Gay believes that a small change in perspective and mindset can go a long way. If people focus on making a holistic and inclusive environment, it has the strength to “trickle upward” and reach those in power such as “editors, movie and music producers, CEOs, lawmakers.” These people can further create a lasting impact and usher in social reforms at a macro level.
Image: Courtesy Roxane Gay/ @roxanegay74/ Instagram
Sakena Yacoobi: How I stopped the Taliban from shutting down my school
When the Taliban banned schools and put a stop to women’s education in the 1990s, Sakena Yacoobi started teaching Afghan girls and kids in secret. As the executive director of the Afghan Institute of Learning (AIL), an Afghan women-led NGO which she established in 1995, Yacoobi operated 80 secret schools under this organisation and helped educate 3000 girls amid all the adversities.
In this daunting TED talk (2015), Yacoobi recollects her experiences and also shares the two nerve-wracking incidents when the Taliban threatened to shut her schools as well.
As an educationist and teacher, Yacoobi continues to rebuild Afghanistan and strives to give its women and children a good education, healthcare and a brighter future which is devoid of war and atrocities. Today, AIL has impacted the lives of millions of Afghans, and its website quotes its founder, “Every single girl must be educated in Afghanistan – that is my dream. I don’t have a small dream. My vision is big, has been big and is going to remain big. I think that there is going to be a day that this country will rise up, and I am looking for that day.”
Image: Courtesy Sakena Fund
Kiran Bedi: A police chief with a difference
The first woman to join the prestigious Indian Police Services (IPS), Kiran Bedi is known for her radical prison reforms and strong personality. And before she held the post of Director General of the IPS, she was given the task to manage one of the country’s most notorious prisons — Tihar Jail in Delhi.
A lady with unwavering determination, Bedi worked tirelessly to make prisons a centre of correction and guide inmates towards a brighter future of dignity. Instead of focusing on harsh punishments, she went on to create a lasting impact by introducing education and livelihood for them.
Bedi narrates the tale of making braver choices and joining the police force, the struggle she had and what it means to be a senior-ranking woman officer in the force. In one of the most motivating TED talks by women, Bedi also shares her thoughts about women taking up senior leadership roles in the country.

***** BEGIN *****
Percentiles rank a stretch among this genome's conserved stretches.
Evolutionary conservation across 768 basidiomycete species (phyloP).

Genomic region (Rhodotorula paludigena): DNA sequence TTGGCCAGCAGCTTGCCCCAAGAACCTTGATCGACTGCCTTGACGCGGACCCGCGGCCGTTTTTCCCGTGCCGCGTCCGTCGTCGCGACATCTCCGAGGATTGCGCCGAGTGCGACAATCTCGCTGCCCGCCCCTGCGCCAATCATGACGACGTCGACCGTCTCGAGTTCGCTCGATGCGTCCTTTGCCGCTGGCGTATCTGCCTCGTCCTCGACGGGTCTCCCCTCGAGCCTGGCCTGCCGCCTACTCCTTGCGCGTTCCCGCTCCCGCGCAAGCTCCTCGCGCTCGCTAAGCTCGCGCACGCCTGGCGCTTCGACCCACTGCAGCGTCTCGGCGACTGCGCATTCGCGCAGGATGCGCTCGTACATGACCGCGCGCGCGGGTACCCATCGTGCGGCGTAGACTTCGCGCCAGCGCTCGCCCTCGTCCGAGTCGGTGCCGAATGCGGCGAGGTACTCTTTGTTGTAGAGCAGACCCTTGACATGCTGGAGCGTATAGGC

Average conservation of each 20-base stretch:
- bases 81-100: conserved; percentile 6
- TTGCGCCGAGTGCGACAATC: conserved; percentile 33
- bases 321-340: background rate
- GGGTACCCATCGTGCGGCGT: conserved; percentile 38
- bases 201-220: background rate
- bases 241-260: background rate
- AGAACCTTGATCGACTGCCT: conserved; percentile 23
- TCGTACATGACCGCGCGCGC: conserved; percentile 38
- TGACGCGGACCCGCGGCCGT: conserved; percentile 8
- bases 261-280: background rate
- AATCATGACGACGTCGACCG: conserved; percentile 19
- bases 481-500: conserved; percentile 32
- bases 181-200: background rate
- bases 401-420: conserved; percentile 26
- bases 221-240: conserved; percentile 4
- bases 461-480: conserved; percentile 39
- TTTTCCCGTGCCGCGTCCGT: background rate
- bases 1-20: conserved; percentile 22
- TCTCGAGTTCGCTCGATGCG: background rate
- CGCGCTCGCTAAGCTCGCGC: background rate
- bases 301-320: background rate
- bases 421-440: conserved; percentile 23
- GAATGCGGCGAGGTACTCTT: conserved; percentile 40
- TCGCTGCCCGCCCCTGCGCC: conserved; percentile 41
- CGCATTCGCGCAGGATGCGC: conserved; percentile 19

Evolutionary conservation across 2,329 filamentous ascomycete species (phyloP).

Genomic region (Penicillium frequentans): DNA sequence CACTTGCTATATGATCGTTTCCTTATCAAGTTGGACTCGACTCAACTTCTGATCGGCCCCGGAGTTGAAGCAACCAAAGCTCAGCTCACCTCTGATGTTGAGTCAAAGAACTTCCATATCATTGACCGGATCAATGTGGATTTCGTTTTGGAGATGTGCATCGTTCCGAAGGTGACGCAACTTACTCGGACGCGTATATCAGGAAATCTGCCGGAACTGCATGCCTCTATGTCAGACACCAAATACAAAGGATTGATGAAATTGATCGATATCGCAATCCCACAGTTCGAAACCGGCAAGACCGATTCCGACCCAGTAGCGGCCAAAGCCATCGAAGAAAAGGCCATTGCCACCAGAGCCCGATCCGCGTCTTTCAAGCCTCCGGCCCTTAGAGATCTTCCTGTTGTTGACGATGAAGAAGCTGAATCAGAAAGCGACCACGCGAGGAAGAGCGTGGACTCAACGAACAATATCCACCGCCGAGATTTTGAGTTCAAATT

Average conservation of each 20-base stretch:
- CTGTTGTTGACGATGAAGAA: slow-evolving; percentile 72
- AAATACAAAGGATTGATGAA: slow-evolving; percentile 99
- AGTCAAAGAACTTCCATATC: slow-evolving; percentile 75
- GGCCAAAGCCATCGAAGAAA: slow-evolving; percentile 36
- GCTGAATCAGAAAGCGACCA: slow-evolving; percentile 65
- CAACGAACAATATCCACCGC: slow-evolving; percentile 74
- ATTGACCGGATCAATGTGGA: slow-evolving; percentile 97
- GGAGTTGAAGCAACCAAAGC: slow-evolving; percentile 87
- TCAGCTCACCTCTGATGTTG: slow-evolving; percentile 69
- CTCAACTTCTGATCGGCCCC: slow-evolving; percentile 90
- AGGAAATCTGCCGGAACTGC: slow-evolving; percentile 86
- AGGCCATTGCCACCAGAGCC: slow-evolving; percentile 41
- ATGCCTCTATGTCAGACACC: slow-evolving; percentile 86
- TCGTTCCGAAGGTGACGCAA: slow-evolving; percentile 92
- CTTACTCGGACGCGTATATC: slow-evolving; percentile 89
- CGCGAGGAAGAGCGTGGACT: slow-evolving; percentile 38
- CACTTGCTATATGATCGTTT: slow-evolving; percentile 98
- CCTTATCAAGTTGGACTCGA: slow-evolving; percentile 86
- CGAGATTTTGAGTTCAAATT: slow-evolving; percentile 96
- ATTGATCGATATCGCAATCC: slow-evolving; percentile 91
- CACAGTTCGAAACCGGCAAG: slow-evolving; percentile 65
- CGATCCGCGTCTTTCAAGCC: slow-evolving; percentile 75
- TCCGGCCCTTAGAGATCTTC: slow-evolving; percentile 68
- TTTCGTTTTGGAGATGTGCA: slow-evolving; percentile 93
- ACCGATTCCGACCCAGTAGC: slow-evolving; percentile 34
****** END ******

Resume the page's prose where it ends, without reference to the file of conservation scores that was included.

Bedi might be a decorated retired officer, but she wears many hats — she is the former Lt. Governor of Puducherry, author of several books and runs two NGOs, named Navjyoti and India Vision Foundation as well.
Image: Courtesy Dr Kiran Bedi/ @kiranbediofficial/ Instagram
Isabel Allende: Tales of passion
Chilean writer and author Isabel Allende brings alive passionate lives through her bold writings, which include books like The House of the Spirits (1982) and Eva Luna (1987). Allende has led an adventurous and passionate life herself. In the 1970s, she went to the US in exile, and calls it one of the most milestone phases of her life which shaped her as a writer.
During her inspiring talk in 2007, Allende talks about her role as one of the first women Olympic flag bearers at the 2006 games in Italy. Even before the word ‘feminism’ was in vogue, this intrepid woman championed the cause and wrote about taboo topics, and discussed women’s issues and their needs. She mostly based her characters on the loud and strong women she met.
Speaking about the “strong and passionate” women protagonists, the My Invented Country (2003) author says, “I don’t make them up. There’s no need for that. I look around and I see them everywhere. I have worked with women and for women all my life.” She believes that in order to bring about a meaningful change, there needs to be strong “feminine energy in the management of the world.”
Image: Courtesy Isabel Allende
Amy Cuddy: Your body language may shape who you are
Social psychologist Amy Cuddy’s research and studies touch upon one of the most poignant subjects of today’s world. Her findings reveal that your body language and the way you present yourself may have a lot to do with your road to success.
While it is true that one’s body language can speak volumes about their mental state and feelings, she also argues that it can affect your own confidence as well. Striking power poses even when you are not feeling too sure, can help boost your positivity. In this thought-provoking TED Talk of 2012, Cuddy talks about these subjects and shares her views on how women can pose impressively to feel confident and create a strong impression.
Image: Courtesy Amy Cuddy, PhD/ @amycuddy/ Instagram